In this final extract from Peter Dickinson’s Samuel Barber Remembered the interviewee is the pianist, John Browning (1933-2003). Browning premiered Barber’s Pulitzer prize-winning Piano Concerto in 1962 and had chalked up almost 150 performances by 1969. Browning’s relationship with the composer was warm and collaborative, as this fascinating interview - conducted in New York City in 1981 - reveals:
JB Sam and I met in 1956. I was making my debut with Mitropoulos and the New York Philharmonic, and his Medea’s Meditation and Dance of Vengeance was being premiered. And then Schirmer’s commissioned the Piano Concerto and Sam called me and said, ‘Do you want to do it?’ and I said, ‘Of course. I would be very honored.’ I didn’t get the last movement until about ten days before the premiere, so I was practicing about fifteen hours a day trying to get it memorized because it’s frightfully difficult.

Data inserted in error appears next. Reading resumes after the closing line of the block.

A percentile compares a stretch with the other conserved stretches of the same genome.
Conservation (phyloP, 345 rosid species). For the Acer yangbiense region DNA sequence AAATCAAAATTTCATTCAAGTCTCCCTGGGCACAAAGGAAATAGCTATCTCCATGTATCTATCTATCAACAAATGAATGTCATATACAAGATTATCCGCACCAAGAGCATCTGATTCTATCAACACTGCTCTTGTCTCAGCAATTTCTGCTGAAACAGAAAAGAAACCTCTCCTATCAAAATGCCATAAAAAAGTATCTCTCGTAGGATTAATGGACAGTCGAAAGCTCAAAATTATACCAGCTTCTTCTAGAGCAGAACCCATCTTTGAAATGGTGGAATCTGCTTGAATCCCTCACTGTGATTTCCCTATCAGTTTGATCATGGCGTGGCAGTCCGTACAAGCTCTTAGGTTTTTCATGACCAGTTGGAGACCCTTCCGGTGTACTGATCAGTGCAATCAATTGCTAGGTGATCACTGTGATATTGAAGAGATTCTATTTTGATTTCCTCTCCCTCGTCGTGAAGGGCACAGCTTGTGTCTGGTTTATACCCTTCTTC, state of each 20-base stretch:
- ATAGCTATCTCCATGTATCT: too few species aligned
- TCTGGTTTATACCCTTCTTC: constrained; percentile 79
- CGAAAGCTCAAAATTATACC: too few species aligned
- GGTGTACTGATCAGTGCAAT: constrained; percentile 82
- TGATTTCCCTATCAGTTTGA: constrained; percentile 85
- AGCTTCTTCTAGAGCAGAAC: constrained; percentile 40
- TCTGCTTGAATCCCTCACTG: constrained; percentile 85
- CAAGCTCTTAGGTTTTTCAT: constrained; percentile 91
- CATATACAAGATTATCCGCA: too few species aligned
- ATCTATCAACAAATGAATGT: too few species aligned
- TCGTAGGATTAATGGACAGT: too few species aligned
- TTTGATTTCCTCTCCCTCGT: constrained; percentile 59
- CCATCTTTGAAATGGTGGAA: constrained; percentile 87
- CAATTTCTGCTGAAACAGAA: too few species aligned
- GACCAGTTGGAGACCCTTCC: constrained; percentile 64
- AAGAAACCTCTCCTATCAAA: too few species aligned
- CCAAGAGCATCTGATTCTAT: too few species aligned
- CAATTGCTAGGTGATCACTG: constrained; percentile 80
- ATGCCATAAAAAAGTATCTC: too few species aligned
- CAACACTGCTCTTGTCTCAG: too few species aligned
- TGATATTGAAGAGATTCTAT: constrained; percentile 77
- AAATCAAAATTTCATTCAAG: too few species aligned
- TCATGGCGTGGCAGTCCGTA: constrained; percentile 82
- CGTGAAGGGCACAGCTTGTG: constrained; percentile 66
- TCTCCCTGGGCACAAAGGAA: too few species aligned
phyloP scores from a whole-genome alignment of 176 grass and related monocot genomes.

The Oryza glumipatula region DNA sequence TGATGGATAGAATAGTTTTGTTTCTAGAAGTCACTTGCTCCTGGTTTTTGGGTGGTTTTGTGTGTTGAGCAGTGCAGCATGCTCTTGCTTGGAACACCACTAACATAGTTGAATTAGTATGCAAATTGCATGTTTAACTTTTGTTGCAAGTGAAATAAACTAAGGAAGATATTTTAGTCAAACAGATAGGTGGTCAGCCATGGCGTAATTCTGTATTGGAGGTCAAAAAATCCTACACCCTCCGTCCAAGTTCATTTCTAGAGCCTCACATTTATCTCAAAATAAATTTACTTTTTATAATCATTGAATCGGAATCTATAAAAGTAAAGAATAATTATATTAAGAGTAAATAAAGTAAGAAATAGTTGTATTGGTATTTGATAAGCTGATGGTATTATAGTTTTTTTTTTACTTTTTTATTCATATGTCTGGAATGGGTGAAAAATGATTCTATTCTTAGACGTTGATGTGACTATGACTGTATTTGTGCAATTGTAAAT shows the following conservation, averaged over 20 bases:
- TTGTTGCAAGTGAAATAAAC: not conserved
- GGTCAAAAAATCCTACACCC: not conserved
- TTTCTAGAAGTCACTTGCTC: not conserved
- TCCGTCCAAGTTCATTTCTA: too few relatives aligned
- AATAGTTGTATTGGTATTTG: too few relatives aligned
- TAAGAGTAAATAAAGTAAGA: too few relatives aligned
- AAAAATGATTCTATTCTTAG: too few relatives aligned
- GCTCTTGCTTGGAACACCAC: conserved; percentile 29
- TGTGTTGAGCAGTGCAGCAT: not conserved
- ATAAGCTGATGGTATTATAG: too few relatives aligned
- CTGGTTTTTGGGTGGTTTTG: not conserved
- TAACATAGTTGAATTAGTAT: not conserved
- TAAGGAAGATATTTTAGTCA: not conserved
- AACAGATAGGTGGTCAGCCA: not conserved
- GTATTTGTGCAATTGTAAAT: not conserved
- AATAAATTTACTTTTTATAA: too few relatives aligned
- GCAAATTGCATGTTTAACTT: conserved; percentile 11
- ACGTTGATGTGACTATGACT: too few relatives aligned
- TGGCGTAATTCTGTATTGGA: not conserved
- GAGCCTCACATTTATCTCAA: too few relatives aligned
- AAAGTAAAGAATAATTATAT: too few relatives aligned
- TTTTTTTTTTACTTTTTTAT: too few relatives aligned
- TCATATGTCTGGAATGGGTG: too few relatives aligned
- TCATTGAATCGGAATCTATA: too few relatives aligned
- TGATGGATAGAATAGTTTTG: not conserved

PD What discussions did you have with Sam Barber about the kind of music it might be? Did he come to you with sketches?
JB Sam had a very interesting way of writing for artists. He would have any of us for whom he was writing a work come up to the country house at Mt. Kisco and play through everything we knew for three, four, or five days. Mr. Horowitz did it, Miss Price did it, I did it. And he would get a feel of what he thought our strong points were. For example, Horowitz taught him a tremendous amount about the sostenuto pedal, the middle pedal, and he began to use that a great deal. I brought up things my teacher Rosina Lhévinne had told me about flutter pedals and dividing runs two octaves apart instead of one, which makes a much bigger sound. So, in a way, we all contributed in our fashion to ideas he then went with. For example, he ended the first draft of the first movement pianissimo, and both Mr. Leinsdorf and I, in hearing it, thought: 'Maybe we could suggest that it might end fortissimo so the slow movement would come out of nowhere.' And Sam was always wonderful in that way; he always listened to the performer, and if he hadn’t wanted to change it he wouldn’t have, but he thought 'it’s a good idea,' so he did.